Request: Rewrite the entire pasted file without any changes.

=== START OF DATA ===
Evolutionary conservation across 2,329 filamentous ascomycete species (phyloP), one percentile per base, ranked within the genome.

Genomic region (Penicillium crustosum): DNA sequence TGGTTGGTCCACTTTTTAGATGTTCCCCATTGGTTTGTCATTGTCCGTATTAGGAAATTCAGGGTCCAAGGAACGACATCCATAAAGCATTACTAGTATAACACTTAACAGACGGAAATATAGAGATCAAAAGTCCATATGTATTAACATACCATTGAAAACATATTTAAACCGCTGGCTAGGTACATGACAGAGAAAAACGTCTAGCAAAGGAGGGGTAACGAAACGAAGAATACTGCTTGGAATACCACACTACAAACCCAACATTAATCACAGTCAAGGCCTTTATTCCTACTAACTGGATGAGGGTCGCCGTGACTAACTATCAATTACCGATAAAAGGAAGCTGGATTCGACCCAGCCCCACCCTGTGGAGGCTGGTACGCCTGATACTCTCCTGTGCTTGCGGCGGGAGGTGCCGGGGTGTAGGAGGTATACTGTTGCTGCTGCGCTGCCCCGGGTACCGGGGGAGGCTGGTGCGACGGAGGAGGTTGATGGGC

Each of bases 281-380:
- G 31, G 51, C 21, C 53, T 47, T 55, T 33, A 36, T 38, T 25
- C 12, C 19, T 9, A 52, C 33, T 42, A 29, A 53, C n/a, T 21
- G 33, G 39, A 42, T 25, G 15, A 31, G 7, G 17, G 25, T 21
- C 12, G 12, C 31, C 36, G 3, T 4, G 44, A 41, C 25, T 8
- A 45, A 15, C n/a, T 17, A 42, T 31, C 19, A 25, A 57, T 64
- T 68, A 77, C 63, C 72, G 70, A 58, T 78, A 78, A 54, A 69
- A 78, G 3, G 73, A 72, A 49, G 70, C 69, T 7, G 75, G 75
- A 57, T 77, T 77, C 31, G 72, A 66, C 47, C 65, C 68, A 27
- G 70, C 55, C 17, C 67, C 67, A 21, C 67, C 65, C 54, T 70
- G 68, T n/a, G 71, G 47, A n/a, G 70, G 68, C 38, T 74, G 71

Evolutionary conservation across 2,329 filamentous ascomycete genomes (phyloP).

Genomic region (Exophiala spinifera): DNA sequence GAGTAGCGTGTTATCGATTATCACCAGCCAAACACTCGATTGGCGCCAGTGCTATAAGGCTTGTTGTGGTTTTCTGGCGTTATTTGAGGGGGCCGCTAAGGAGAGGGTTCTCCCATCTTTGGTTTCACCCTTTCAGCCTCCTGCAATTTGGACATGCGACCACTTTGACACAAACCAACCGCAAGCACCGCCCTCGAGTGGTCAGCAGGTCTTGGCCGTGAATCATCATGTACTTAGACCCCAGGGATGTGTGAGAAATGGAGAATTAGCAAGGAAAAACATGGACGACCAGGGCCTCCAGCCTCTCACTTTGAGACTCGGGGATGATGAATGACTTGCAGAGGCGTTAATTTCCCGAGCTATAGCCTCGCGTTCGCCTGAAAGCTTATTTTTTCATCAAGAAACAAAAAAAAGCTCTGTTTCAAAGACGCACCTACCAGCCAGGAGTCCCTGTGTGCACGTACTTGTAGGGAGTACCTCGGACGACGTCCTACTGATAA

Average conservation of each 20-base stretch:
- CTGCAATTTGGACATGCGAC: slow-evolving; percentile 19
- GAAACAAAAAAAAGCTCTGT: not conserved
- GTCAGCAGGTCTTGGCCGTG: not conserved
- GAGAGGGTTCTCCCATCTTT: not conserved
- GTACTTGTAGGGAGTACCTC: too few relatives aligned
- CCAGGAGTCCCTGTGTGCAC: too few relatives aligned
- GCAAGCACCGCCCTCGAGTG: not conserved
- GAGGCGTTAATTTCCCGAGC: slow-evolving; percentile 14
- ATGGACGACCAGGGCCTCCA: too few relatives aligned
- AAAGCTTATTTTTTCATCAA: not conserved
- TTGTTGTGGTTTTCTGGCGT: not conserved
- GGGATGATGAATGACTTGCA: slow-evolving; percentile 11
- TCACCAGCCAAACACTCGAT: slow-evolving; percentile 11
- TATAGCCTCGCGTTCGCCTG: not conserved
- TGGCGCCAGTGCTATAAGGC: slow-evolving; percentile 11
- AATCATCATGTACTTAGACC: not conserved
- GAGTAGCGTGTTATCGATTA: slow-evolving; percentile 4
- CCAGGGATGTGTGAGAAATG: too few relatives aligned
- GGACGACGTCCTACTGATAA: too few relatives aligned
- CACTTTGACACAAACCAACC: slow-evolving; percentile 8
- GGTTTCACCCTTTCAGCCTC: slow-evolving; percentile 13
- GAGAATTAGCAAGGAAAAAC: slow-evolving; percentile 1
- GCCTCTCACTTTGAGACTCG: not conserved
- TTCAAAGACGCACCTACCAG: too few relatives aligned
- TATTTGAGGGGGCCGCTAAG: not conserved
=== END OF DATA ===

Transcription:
Evolutionary conservation across 2,329 filamentous ascomycete species (phyloP), one percentile per base, ranked within the genome.

Genomic region (Penicillium crustosum): DNA sequence TGGTTGGTCCACTTTTTAGATGTTCCCCATTGGTTTGTCATTGTCCGTATTAGGAAATTCAGGGTCCAAGGAACGACATCCATAAAGCATTACTAGTATAACACTTAACAGACGGAAATATAGAGATCAAAAGTCCATATGTATTAACATACCATTGAAAACATATTTAAACCGCTGGCTAGGTACATGACAGAGAAAAACGTCTAGCAAAGGAGGGGTAACGAAACGAAGAATACTGCTTGGAATACCACACTACAAACCCAACATTAATCACAGTCAAGGCCTTTATTCCTACTAACTGGATGAGGGTCGCCGTGACTAACTATCAATTACCGATAAAAGGAAGCTGGATTCGACCCAGCCCCACCCTGTGGAGGCTGGTACGCCTGATACTCTCCTGTGCTTGCGGCGGGAGGTGCCGGGGTGTAGGAGGTATACTGTTGCTGCTGCGCTGCCCCGGGTACCGGGGGAGGCTGGTGCGACGGAGGAGGTTGATGGGC

Each of bases 281-380:
- G 31, G 51, C 21, C 53, T 47, T 55, T 33, A 36, T 38, T 25
- C 12, C 19, T 9, A 52, C 33, T 42, A 29, A 53, C n/a, T 21
- G 33, G 39, A 42, T 25, G 15, A 31, G 7, G 17, G 25, T 21
- C 12, G 12, C 31, C 36, G 3, T 4, G 44, A 41, C 25, T 8
- A 45, A 15, C n/a, T 17, A 42, T 31, C 19, A 25, A 57, T 64
- T 68, A 77, C 63, C 72, G 70, A 58, T 78, A 78, A 54, A 69
- A 78, G 3, G 73, A 72, A 49, G 70, C 69, T 7, G 75, G 75
- A 57, T 77, T 77, C 31, G 72, A 66, C 47, C 65, C 68, A 27
- G 70, C 55, C 17, C 67, C 67, A 21, C 67, C 65, C 54, T 70
- G 68, T n/a, G 71, G 47, A n/a, G 70, G 68, C 38, T 74, G 71

Evolutionary conservation across 2,329 filamentous ascomycete genomes (phyloP).

Genomic region (Exophiala spinifera): DNA sequence GAGTAGCGTGTTATCGATTATCACCAGCCAAACACTCGATTGGCGCCAGTGCTATAAGGCTTGTTGTGGTTTTCTGGCGTTATTTGAGGGGGCCGCTAAGGAGAGGGTTCTCCCATCTTTGGTTTCACCCTTTCAGCCTCCTGCAATTTGGACATGCGACCACTTTGACACAAACCAACCGCAAGCACCGCCCTCGAGTGGTCAGCAGGTCTTGGCCGTGAATCATCATGTACTTAGACCCCAGGGATGTGTGAGAAATGGAGAATTAGCAAGGAAAAACATGGACGACCAGGGCCTCCAGCCTCTCACTTTGAGACTCGGGGATGATGAATGACTTGCAGAGGCGTTAATTTCCCGAGCTATAGCCTCGCGTTCGCCTGAAAGCTTATTTTTTCATCAAGAAACAAAAAAAAGCTCTGTTTCAAAGACGCACCTACCAGCCAGGAGTCCCTGTGTGCACGTACTTGTAGGGAGTACCTCGGACGACGTCCTACTGATAA

Average conservation of each 20-base stretch:
- CTGCAATTTGGACATGCGAC: slow-evolving; percentile 19
- GAAACAAAAAAAAGCTCTGT: not conserved
- GTCAGCAGGTCTTGGCCGTG: not conserved
- GAGAGGGTTCTCCCATCTTT: not conserved
- GTACTTGTAGGGAGTACCTC: too few relatives aligned
- CCAGGAGTCCCTGTGTGCAC: too few relatives aligned
- GCAAGCACCGCCCTCGAGTG: not conserved
- GAGGCGTTAATTTCCCGAGC: slow-evolving; percentile 14
- ATGGACGACCAGGGCCTCCA: too few relatives aligned
- AAAGCTTATTTTTTCATCAA: not conserved
- TTGTTGTGGTTTTCTGGCGT: not conserved
- GGGATGATGAATGACTTGCA: slow-evolving; percentile 11
- TCACCAGCCAAACACTCGAT: slow-evolving; percentile 11
- TATAGCCTCGCGTTCGCCTG: not conserved
- TGGCGCCAGTGCTATAAGGC: slow-evolving; percentile 11
- AATCATCATGTACTTAGACC: not conserved
- GAGTAGCGTGTTATCGATTA: slow-evolving; percentile 4
- CCAGGGATGTGTGAGAAATG: too few relatives aligned
- GGACGACGTCCTACTGATAA: too few relatives aligned
- CACTTTGACACAAACCAACC: slow-evolving; percentile 8
- GGTTTCACCCTTTCAGCCTC: slow-evolving; percentile 13
- GAGAATTAGCAAGGAAAAAC: slow-evolving; percentile 1
- GCCTCTCACTTTGAGACTCG: not conserved
- TTCAAAGACGCACCTACCAG: too few relatives aligned
- TATTTGAGGGGGCCGCTAAG: not conserved